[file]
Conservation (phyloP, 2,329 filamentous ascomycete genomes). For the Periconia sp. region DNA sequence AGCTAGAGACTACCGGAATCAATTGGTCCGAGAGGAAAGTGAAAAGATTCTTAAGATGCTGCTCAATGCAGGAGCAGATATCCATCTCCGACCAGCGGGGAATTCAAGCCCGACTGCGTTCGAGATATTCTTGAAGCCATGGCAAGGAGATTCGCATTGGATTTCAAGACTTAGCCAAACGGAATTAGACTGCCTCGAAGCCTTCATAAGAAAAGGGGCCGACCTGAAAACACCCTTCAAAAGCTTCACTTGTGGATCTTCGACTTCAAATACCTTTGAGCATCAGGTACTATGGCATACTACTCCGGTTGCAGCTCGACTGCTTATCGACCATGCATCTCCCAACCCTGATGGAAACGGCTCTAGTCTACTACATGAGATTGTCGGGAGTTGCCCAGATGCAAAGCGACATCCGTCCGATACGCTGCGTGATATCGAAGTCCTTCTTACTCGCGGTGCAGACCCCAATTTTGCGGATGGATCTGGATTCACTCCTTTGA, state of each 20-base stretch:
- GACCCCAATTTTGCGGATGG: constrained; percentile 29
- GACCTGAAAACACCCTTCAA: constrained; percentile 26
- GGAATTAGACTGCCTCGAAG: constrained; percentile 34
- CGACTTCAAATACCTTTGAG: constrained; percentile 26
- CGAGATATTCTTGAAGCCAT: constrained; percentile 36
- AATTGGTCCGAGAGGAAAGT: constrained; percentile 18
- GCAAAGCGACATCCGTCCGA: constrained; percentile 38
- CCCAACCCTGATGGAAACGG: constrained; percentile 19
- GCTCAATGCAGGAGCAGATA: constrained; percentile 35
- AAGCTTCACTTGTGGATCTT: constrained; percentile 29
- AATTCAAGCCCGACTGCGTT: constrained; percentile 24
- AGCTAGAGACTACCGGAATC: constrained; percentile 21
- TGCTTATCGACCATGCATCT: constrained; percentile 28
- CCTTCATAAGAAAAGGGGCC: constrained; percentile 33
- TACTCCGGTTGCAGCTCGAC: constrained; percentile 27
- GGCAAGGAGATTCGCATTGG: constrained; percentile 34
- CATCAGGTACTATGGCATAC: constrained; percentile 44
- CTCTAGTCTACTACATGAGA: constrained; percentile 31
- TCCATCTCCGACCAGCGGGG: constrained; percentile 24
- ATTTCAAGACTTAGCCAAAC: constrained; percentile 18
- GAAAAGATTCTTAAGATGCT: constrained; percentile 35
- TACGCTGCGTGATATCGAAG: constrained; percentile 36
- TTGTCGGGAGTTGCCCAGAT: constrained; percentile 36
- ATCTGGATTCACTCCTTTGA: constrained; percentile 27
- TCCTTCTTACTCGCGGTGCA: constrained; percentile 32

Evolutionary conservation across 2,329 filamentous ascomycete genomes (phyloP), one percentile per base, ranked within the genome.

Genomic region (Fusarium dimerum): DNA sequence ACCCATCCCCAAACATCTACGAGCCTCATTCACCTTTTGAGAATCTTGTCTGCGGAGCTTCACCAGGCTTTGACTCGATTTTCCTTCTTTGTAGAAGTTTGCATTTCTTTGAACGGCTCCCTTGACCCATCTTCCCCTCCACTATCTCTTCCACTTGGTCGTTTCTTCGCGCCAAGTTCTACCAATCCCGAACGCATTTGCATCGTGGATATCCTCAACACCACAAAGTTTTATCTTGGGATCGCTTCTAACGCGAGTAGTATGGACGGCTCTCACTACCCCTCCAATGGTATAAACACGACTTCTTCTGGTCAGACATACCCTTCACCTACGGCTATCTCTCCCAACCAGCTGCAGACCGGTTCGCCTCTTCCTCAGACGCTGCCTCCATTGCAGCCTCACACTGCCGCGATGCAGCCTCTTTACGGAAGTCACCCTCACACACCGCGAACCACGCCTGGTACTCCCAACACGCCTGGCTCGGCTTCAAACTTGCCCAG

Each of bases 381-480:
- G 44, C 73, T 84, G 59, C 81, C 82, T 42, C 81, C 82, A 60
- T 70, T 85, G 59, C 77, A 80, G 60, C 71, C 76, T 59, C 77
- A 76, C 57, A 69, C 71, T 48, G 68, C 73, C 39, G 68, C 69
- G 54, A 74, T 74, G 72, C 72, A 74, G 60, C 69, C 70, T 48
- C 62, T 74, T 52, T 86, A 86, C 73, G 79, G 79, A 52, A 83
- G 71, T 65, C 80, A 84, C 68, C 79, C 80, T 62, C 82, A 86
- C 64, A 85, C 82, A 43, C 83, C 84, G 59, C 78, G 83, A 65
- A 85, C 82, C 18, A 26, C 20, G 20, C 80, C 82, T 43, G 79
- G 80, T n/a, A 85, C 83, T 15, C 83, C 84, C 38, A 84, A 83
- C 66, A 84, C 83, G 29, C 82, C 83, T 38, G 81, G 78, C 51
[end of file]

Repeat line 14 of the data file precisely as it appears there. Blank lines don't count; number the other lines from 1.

- TGCTTATCGACCATGCATCT: constrained; percentile 28